In truth, laser eye surgery is one of the best corrective measures for curing many vision problems, including hyperopia, myopia, astigmatism, and other severe eye infections. Once you undergo the less-than-an-hour procedure, you can be sure of experiencing a perfect vision without any negativity.
Laser eye surgery is an excellent way to restore severely damaged vision. But, not everyone can have the surgery. That’s why expert eye doctors recommend patients go for interview sessions to confirm their eligibility.
Yes, you can have successful laser eye surgery if you are a male or female adult. Still, there are other standards you MUST tick before you can approach a laser eye surgery center nearby. Failure to meet up automatically means you are not a good candidate for the procedure. And in that instance, you should choose other vision corrective options to avoid exposing your eyes to further complications that may pose temporary or permanent infections on your eyes. Learn more about any age limit for laser eye surgery?
Additionally, laser eye surgery helps you enjoy a lens-free lifestyle and improve your general productivity. If you have wondered why most people choose the laser option over eyeglasses and contact lenses, I hope you have found some answers.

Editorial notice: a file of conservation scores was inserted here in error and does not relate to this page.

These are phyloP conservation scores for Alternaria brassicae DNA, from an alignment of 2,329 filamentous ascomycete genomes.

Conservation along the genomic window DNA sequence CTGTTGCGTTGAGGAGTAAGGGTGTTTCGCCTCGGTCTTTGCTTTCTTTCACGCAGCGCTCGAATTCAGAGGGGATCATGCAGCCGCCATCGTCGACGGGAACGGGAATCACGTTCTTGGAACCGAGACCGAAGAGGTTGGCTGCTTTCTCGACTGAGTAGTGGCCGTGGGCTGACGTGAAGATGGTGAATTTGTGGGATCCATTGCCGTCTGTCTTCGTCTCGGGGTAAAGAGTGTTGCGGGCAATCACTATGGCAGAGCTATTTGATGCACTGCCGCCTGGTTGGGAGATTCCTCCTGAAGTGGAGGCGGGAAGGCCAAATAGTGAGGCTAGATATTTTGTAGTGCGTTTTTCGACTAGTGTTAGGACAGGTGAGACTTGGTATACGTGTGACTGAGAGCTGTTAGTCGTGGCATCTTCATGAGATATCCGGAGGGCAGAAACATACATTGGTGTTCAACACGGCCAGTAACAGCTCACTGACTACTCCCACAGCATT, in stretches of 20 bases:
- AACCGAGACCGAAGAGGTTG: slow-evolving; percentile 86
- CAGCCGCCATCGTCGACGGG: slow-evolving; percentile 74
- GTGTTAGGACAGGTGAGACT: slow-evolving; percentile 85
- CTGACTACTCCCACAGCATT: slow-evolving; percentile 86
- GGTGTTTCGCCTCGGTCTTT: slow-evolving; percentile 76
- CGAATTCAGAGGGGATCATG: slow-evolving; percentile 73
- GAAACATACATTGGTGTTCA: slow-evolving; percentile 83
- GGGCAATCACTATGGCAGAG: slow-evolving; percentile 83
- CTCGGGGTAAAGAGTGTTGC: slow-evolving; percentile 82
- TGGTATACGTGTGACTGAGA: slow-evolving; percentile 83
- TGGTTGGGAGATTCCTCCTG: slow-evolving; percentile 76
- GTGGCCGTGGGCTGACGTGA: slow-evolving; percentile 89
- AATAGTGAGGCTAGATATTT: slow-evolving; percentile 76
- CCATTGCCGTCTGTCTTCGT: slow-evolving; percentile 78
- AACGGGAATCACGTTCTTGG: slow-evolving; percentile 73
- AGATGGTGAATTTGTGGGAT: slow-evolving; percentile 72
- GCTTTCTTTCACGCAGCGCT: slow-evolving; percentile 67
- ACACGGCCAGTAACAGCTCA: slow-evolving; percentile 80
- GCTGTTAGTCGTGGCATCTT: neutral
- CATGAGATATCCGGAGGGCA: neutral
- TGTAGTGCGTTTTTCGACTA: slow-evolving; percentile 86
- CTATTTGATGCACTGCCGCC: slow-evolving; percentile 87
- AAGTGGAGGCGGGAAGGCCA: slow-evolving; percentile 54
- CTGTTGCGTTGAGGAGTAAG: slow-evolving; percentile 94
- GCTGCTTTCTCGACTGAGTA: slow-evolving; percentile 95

So, what are the criteria to know you are qualified for laser eye surgery? Let’s consider the best eight as veteran ophthalmologists recommend worldwide.
8 Criteria to Qualify For a Successful Laser Eye Surgery
1. Your eyes must be in a perfect health condition
Of course, the primary reason you need laser eye surgery is to cure your eye infections. Yet, your eyes need to be generally healthy to have a successful surgery with the best results. Otherwise, you might be exposing your eyes to more severe eye conditions.
Typically, your eye doctors would refer you to an optometrist who performs a general checkup on your eyes to confirm if your eyes are good enough to undergo laser surgery. The optometrist will direct you to an ophthalmologist who performs laser eye surgery.
If you have some existing eye infections, dry eyes, or some degenerative eye diseases, your optometrist would be obliged to first treat the eye infections before referring you to an ophthalmologist for laser surgery. If the current issues seriously damage your eyes, laser eye surgery is not an option for you.
2. Your body must be in good health
When it comes to having laser eye surgery, it’s not all about the eyes. Although the procedure helps to fix eye problems, it requires that your body is perfectly healthy before the surgery.
As much as your eyes need to be in good health, your entire body must also be free of diseases before you step into any laser eye surgery center. If you have some medical conditions that can make you prone to infections, your optometrist may advise you to consider eyeglasses or contact lenses as better alternatives.
Also, medical conditions that can prevent the surgery’s natural healing process can disqualify you from being enrolled for laser eye surgery.
A few of the common health conditions that can prevent you from having laser eye surgery include:
- Rheumatoid arthritis